SINGAPORE - Private-sector analysts have raised their forecast for Singapore's economic growth in 2021 for the third time this year, according to the latest quarterly survey released by the Monetary Authority of Singapore (MAS) on Wednesday (Sept 1).
They expect Singapore's gross domestic product (GDP) to expand 6.6 per cent this year, slightly higher than the 6.5 per cent estimated in June.
The prospect of reopening borders to international travel was the main driver for optimism and was cited as an upside risk by 70 per cent of analysts surveyed, up from 44.4 per cent in the June survey.
The Republic's effective containment of the Covid-19 outbreak and stronger-than-expected manufacturing growth amid robust global electronics demand were also cited as reasons for the increased optimism.
At the same time, a further deterioration in the Covid-19 situation and associated re-tightening of public health measures remains the most-cited downside risk to Singapore's growth outlook, with 90 per cent of those surveyed identifying it as the biggest threat.
Respondents also flagged the downside risks from supply chain disruptions, amid a surge in Covid-19 cases due to the more infectious Delta variant, which could constrain manufacturing and trade activity.
Some analysts also raised the possible negative impact of weaker-than-expected growth in China, arising from recent sweeping regulatory clampdowns.
And while the economists lifted their full-year growth projections for the manufacturing as well as finance and insurance sectors, they lowered their forecasts for the construction as well as accommodation and food services sectors that have been dogged by Covid-19 restrictions.
The economists' raised forecast for the Singapore economy falls within the Government's own upgraded projection. Last month, the Ministry of Trade and Industry lifted its 2021 growth forecast for Singapore to between 6 per cent and 7 per cent, from 4 per cent to 6 per cent previously.
CIMB Private Banking economist Song Seng Wun noted that the downside risks for supply disruptions have been factored into the forecasts for Singapore's goods-producing sectors.
"If not for the supply disruptions, the forecasts for construction - which is affected by (manpower shortages due to Covid-19 infections in neighbouring countries) - and manufacturing would have been even higher," he said.
OCBC Bank head of treasury research and strategy Selena Ling pointed out that the global supply chain disruptions do need "a fair bit of watching" as they may drive up costs beyond the short term.
"So far, manufacturing, especially electronics, have been one key pillar of growth. Barring a strong uptick in construction and domestic-oriented services from here, any electronics weakness, particularly during the run-up to the peak Christmas order season, would pose some downside risk," she said.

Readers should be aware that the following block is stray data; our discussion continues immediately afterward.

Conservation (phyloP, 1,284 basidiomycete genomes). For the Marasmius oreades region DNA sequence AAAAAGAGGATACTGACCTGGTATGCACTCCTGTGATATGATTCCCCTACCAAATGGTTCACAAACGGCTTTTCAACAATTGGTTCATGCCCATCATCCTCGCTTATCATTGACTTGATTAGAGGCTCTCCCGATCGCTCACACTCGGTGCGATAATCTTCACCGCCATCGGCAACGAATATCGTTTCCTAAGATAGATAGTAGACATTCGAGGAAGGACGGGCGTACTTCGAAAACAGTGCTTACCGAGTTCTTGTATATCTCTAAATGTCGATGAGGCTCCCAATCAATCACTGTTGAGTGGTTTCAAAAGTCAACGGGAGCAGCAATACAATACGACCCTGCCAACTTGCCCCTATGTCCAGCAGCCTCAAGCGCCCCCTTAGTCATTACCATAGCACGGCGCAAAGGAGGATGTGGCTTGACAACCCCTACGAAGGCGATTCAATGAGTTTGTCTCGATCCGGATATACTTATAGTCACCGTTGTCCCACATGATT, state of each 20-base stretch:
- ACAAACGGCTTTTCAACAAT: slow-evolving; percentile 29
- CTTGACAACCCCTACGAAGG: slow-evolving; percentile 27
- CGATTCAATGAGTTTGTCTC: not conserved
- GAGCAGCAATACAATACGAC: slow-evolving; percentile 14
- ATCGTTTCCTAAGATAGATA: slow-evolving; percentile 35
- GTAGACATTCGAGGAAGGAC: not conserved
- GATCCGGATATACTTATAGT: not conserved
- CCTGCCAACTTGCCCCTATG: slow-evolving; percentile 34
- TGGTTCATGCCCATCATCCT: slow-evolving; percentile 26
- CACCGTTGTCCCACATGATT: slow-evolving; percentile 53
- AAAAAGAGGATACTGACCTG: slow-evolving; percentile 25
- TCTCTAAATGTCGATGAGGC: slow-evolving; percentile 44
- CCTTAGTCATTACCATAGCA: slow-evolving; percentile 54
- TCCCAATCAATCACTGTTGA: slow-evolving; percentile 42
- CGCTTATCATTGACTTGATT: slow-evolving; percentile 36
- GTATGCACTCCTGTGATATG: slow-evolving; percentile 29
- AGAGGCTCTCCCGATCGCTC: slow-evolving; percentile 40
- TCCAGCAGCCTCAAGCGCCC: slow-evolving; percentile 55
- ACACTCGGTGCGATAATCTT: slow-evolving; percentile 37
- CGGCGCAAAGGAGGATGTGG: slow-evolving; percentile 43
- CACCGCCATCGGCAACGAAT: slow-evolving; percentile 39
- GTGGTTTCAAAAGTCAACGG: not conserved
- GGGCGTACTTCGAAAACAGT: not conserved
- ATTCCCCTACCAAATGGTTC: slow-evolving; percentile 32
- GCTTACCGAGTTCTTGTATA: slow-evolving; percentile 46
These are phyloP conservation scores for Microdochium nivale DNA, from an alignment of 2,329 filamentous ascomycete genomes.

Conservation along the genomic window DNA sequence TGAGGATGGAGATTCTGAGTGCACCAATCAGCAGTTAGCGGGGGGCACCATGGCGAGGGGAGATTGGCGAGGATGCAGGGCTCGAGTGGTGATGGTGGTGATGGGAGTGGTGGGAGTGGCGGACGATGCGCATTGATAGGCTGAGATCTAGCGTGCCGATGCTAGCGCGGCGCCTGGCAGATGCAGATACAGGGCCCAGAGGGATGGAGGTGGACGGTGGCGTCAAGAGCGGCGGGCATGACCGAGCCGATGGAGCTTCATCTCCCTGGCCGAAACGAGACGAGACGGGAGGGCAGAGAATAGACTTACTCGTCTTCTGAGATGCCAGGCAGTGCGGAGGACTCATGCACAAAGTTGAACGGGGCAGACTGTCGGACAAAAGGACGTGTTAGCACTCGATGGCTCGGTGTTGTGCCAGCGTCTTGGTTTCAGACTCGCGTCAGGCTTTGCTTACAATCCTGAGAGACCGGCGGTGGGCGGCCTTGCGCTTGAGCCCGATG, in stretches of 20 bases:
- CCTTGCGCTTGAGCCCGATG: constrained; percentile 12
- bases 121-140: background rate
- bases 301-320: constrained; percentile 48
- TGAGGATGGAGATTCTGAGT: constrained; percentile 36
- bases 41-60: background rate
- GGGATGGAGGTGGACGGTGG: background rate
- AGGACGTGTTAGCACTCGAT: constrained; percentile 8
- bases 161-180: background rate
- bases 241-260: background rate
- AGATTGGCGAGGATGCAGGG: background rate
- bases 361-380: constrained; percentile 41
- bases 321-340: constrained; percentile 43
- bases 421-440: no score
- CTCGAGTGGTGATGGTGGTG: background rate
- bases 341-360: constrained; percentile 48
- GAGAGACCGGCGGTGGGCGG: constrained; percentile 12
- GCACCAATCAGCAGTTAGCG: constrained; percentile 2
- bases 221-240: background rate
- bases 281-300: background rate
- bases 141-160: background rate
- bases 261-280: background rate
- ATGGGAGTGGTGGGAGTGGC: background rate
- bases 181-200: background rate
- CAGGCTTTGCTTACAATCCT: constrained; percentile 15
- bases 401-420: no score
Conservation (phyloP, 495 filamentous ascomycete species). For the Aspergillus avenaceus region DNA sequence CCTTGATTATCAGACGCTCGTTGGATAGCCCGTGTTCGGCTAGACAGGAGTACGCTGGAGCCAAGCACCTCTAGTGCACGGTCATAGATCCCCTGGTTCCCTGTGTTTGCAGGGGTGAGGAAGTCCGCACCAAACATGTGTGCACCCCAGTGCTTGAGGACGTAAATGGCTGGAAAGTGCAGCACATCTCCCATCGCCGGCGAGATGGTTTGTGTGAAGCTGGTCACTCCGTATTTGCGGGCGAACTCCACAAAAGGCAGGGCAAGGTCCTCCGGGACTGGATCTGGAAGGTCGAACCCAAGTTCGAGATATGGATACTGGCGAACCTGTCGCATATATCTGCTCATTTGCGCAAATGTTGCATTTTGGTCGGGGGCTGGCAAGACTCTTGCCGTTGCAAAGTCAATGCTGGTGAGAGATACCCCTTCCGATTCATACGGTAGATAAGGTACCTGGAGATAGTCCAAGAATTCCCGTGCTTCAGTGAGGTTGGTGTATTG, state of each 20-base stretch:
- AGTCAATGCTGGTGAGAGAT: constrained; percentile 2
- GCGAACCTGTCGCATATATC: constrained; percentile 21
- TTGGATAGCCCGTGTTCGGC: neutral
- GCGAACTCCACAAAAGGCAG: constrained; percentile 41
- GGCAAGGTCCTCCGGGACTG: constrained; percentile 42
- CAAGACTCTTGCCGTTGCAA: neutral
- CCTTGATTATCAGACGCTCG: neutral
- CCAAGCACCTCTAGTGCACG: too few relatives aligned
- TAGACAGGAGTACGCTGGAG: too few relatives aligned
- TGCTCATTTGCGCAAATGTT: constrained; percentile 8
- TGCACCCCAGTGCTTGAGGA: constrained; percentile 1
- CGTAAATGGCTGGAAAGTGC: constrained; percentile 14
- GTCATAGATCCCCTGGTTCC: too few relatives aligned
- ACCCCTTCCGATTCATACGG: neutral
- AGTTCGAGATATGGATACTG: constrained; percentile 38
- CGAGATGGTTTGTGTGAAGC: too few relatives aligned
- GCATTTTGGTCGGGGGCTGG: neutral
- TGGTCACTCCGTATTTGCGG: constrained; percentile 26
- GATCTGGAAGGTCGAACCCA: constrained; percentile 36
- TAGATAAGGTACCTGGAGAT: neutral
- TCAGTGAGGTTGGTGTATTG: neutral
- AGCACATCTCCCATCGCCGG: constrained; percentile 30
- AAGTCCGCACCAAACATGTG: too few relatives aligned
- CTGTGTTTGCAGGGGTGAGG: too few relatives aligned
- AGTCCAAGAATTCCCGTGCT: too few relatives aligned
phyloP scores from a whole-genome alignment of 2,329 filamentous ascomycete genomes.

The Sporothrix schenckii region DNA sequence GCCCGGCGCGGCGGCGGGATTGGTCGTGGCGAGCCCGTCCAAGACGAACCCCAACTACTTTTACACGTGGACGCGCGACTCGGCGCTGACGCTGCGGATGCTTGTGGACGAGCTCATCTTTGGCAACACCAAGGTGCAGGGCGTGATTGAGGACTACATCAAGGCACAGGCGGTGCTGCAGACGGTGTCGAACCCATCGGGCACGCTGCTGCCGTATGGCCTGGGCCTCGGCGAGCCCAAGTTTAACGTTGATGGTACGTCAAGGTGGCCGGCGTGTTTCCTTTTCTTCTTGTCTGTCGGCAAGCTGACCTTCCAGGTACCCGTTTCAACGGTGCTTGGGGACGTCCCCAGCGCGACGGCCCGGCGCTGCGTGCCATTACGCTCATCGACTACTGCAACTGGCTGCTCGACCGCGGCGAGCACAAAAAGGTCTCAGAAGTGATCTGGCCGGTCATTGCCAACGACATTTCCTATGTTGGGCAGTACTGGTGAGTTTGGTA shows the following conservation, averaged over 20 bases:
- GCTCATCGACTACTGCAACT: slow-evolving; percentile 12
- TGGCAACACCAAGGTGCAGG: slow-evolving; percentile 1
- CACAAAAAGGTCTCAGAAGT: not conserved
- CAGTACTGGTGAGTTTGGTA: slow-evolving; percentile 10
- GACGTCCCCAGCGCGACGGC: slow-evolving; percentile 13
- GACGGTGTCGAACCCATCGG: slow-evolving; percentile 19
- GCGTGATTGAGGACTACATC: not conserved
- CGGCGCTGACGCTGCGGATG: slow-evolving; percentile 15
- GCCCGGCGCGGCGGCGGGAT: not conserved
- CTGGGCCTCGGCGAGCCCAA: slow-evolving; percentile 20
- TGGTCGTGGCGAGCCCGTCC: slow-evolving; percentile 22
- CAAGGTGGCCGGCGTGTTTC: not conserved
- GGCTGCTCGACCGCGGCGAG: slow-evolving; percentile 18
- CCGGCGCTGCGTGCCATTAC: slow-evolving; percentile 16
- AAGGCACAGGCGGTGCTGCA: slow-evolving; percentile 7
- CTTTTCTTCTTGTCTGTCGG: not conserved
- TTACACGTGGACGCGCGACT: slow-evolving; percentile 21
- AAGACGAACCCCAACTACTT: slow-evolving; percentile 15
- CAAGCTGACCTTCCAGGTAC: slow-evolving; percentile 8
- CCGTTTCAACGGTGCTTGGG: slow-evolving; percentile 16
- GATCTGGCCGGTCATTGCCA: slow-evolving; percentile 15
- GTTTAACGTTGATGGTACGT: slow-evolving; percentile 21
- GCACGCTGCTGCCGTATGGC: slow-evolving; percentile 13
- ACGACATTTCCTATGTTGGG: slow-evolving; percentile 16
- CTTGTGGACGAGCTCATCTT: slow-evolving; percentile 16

The MAS survey report noted that economic growth in the second quarter came in at 14.7 per cent year on year, slightly below the expected 15 per cent.
Survey respondents are tipping Singapore's economy to grow 7 per cent year on year in the third quarter.
The drop from the second quarter's 14.7 per cent growth is largely due to the base effects a year ago with Singapore suffering its deepest economic slump in the second quarter of 2020 amid circuit breaker measures.
For the whole of this year, Singapore's manufacturing sector is now expected to expand 11.4 per cent, higher than the 8.3 per cent growth tipped in June.
Analysts' median forecast for non-oil domestic exports for the year was also raised to 9 per cent, up from 7.5 per cent tipped in June.
In the latest MAS survey, the economists' predictions for overall unemployment rate remained the same as in June at 2.7 per cent.
Inflation, measured by the consumer price index for all items, is expected to come in at 1.7 per cent for the year, higher than the median forecast of 1.4 per cent in June.
The median forecast for core inflation, which excludes volatile accommodation and private transport costs, was lowered to 0.7 per cent from 0.8 per cent previously.
Mr Song said that rising cost pressures are due to factors such as higher energy costs and businesses passing on increased costs to consumers.
Respondents also cited a tightening in global financial conditions, an escalation in the Covid-19 pandemic and regulatory developments in China spilling over to regional markets as the top three factors which could potentially weigh on financial market and lending conditions in Singapore.
Last week, US Federal Reserve chairman Jerome Powell indicated that the US central bank is likely to begin pulling back on its massive bond purchases before the end of the year, though he said rate hikes are not imminent.
The MAS survey was sent out on Aug 11. It reflects the views of 24 respondents and is not the Singapore central bank's own forecasts.